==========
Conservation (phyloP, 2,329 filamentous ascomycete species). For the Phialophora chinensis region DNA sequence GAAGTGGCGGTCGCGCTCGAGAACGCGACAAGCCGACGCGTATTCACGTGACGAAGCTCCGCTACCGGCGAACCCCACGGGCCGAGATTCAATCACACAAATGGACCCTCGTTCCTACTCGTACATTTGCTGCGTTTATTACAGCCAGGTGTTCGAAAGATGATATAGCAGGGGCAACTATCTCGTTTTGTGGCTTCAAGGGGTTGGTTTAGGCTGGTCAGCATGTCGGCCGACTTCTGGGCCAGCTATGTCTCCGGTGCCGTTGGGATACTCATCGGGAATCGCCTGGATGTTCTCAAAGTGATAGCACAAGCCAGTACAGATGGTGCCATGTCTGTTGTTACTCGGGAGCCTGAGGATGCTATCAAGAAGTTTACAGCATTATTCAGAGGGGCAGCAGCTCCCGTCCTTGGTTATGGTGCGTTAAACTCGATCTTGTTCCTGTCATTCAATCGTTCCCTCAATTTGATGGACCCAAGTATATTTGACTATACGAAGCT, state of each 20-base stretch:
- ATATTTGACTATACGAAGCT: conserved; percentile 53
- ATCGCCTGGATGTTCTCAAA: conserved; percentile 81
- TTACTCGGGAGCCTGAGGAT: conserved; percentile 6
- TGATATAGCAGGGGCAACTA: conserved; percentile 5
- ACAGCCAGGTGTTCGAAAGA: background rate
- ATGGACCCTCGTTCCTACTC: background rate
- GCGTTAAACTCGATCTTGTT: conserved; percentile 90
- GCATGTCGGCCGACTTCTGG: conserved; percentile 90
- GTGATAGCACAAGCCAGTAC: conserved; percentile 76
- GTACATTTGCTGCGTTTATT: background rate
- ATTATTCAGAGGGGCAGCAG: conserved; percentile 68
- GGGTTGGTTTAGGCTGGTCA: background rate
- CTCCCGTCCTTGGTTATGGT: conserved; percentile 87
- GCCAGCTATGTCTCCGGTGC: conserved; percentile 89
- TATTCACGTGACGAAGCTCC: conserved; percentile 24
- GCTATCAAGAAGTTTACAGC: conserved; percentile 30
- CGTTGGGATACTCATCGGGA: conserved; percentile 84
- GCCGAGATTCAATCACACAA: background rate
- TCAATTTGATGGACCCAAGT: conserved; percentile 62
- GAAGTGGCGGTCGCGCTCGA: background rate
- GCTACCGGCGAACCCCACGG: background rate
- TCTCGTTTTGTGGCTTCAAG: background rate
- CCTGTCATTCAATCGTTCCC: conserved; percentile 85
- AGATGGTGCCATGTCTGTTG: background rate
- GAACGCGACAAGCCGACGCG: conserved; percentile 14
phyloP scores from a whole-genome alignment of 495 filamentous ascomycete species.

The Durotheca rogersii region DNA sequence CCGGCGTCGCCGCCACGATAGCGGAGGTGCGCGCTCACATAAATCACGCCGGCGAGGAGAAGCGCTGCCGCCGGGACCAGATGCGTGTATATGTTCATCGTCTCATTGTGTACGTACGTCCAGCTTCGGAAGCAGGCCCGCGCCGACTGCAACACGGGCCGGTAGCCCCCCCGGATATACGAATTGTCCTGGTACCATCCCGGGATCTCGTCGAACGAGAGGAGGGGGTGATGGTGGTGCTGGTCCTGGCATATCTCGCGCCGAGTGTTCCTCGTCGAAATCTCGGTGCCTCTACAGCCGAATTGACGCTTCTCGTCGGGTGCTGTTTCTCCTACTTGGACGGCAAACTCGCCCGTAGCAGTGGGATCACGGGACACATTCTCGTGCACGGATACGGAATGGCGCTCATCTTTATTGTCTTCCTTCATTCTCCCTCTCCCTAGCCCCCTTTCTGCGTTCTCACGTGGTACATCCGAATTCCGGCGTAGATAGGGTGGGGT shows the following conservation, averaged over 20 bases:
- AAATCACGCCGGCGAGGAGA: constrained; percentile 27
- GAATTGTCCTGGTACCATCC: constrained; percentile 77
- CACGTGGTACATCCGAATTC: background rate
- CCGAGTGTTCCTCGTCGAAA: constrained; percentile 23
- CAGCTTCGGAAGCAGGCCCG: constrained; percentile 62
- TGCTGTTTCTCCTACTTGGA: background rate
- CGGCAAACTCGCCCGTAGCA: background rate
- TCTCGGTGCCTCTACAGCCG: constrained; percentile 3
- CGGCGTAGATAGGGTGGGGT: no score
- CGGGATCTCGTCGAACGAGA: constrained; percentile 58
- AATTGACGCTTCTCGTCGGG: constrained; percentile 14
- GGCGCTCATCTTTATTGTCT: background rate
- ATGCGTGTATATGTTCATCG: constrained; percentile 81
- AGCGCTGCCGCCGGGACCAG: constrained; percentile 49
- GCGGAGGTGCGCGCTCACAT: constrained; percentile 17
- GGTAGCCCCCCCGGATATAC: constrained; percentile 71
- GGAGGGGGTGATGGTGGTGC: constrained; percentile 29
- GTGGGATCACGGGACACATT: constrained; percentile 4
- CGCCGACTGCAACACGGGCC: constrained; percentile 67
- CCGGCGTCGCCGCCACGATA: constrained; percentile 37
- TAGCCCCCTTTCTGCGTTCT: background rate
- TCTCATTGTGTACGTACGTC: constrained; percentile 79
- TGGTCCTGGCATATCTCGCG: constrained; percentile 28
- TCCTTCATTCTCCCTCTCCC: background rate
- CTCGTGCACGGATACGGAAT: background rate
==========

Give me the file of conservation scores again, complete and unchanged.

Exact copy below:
Conservation (phyloP, 2,329 filamentous ascomycete species). For the Phialophora chinensis region DNA sequence GAAGTGGCGGTCGCGCTCGAGAACGCGACAAGCCGACGCGTATTCACGTGACGAAGCTCCGCTACCGGCGAACCCCACGGGCCGAGATTCAATCACACAAATGGACCCTCGTTCCTACTCGTACATTTGCTGCGTTTATTACAGCCAGGTGTTCGAAAGATGATATAGCAGGGGCAACTATCTCGTTTTGTGGCTTCAAGGGGTTGGTTTAGGCTGGTCAGCATGTCGGCCGACTTCTGGGCCAGCTATGTCTCCGGTGCCGTTGGGATACTCATCGGGAATCGCCTGGATGTTCTCAAAGTGATAGCACAAGCCAGTACAGATGGTGCCATGTCTGTTGTTACTCGGGAGCCTGAGGATGCTATCAAGAAGTTTACAGCATTATTCAGAGGGGCAGCAGCTCCCGTCCTTGGTTATGGTGCGTTAAACTCGATCTTGTTCCTGTCATTCAATCGTTCCCTCAATTTGATGGACCCAAGTATATTTGACTATACGAAGCT, state of each 20-base stretch:
- ATATTTGACTATACGAAGCT: conserved; percentile 53
- ATCGCCTGGATGTTCTCAAA: conserved; percentile 81
- TTACTCGGGAGCCTGAGGAT: conserved; percentile 6
- TGATATAGCAGGGGCAACTA: conserved; percentile 5
- ACAGCCAGGTGTTCGAAAGA: background rate
- ATGGACCCTCGTTCCTACTC: background rate
- GCGTTAAACTCGATCTTGTT: conserved; percentile 90
- GCATGTCGGCCGACTTCTGG: conserved; percentile 90
- GTGATAGCACAAGCCAGTAC: conserved; percentile 76
- GTACATTTGCTGCGTTTATT: background rate
- ATTATTCAGAGGGGCAGCAG: conserved; percentile 68
- GGGTTGGTTTAGGCTGGTCA: background rate
- CTCCCGTCCTTGGTTATGGT: conserved; percentile 87
- GCCAGCTATGTCTCCGGTGC: conserved; percentile 89
- TATTCACGTGACGAAGCTCC: conserved; percentile 24
- GCTATCAAGAAGTTTACAGC: conserved; percentile 30
- CGTTGGGATACTCATCGGGA: conserved; percentile 84
- GCCGAGATTCAATCACACAA: background rate
- TCAATTTGATGGACCCAAGT: conserved; percentile 62
- GAAGTGGCGGTCGCGCTCGA: background rate
- GCTACCGGCGAACCCCACGG: background rate
- TCTCGTTTTGTGGCTTCAAG: background rate
- CCTGTCATTCAATCGTTCCC: conserved; percentile 85
- AGATGGTGCCATGTCTGTTG: background rate
- GAACGCGACAAGCCGACGCG: conserved; percentile 14
phyloP scores from a whole-genome alignment of 495 filamentous ascomycete species.

The Durotheca rogersii region DNA sequence CCGGCGTCGCCGCCACGATAGCGGAGGTGCGCGCTCACATAAATCACGCCGGCGAGGAGAAGCGCTGCCGCCGGGACCAGATGCGTGTATATGTTCATCGTCTCATTGTGTACGTACGTCCAGCTTCGGAAGCAGGCCCGCGCCGACTGCAACACGGGCCGGTAGCCCCCCCGGATATACGAATTGTCCTGGTACCATCCCGGGATCTCGTCGAACGAGAGGAGGGGGTGATGGTGGTGCTGGTCCTGGCATATCTCGCGCCGAGTGTTCCTCGTCGAAATCTCGGTGCCTCTACAGCCGAATTGACGCTTCTCGTCGGGTGCTGTTTCTCCTACTTGGACGGCAAACTCGCCCGTAGCAGTGGGATCACGGGACACATTCTCGTGCACGGATACGGAATGGCGCTCATCTTTATTGTCTTCCTTCATTCTCCCTCTCCCTAGCCCCCTTTCTGCGTTCTCACGTGGTACATCCGAATTCCGGCGTAGATAGGGTGGGGT shows the following conservation, averaged over 20 bases:
- AAATCACGCCGGCGAGGAGA: constrained; percentile 27
- GAATTGTCCTGGTACCATCC: constrained; percentile 77
- CACGTGGTACATCCGAATTC: background rate
- CCGAGTGTTCCTCGTCGAAA: constrained; percentile 23
- CAGCTTCGGAAGCAGGCCCG: constrained; percentile 62
- TGCTGTTTCTCCTACTTGGA: background rate
- CGGCAAACTCGCCCGTAGCA: background rate
- TCTCGGTGCCTCTACAGCCG: constrained; percentile 3
- CGGCGTAGATAGGGTGGGGT: no score
- CGGGATCTCGTCGAACGAGA: constrained; percentile 58
- AATTGACGCTTCTCGTCGGG: constrained; percentile 14
- GGCGCTCATCTTTATTGTCT: background rate
- ATGCGTGTATATGTTCATCG: constrained; percentile 81
- AGCGCTGCCGCCGGGACCAG: constrained; percentile 49
- GCGGAGGTGCGCGCTCACAT: constrained; percentile 17
- GGTAGCCCCCCCGGATATAC: constrained; percentile 71
- GGAGGGGGTGATGGTGGTGC: constrained; percentile 29
- GTGGGATCACGGGACACATT: constrained; percentile 4
- CGCCGACTGCAACACGGGCC: constrained; percentile 67
- CCGGCGTCGCCGCCACGATA: constrained; percentile 37
- TAGCCCCCTTTCTGCGTTCT: background rate
- TCTCATTGTGTACGTACGTC: constrained; percentile 79
- TGGTCCTGGCATATCTCGCG: constrained; percentile 28
- TCCTTCATTCTCCCTCTCCC: background rate
- CTCGTGCACGGATACGGAAT: background rate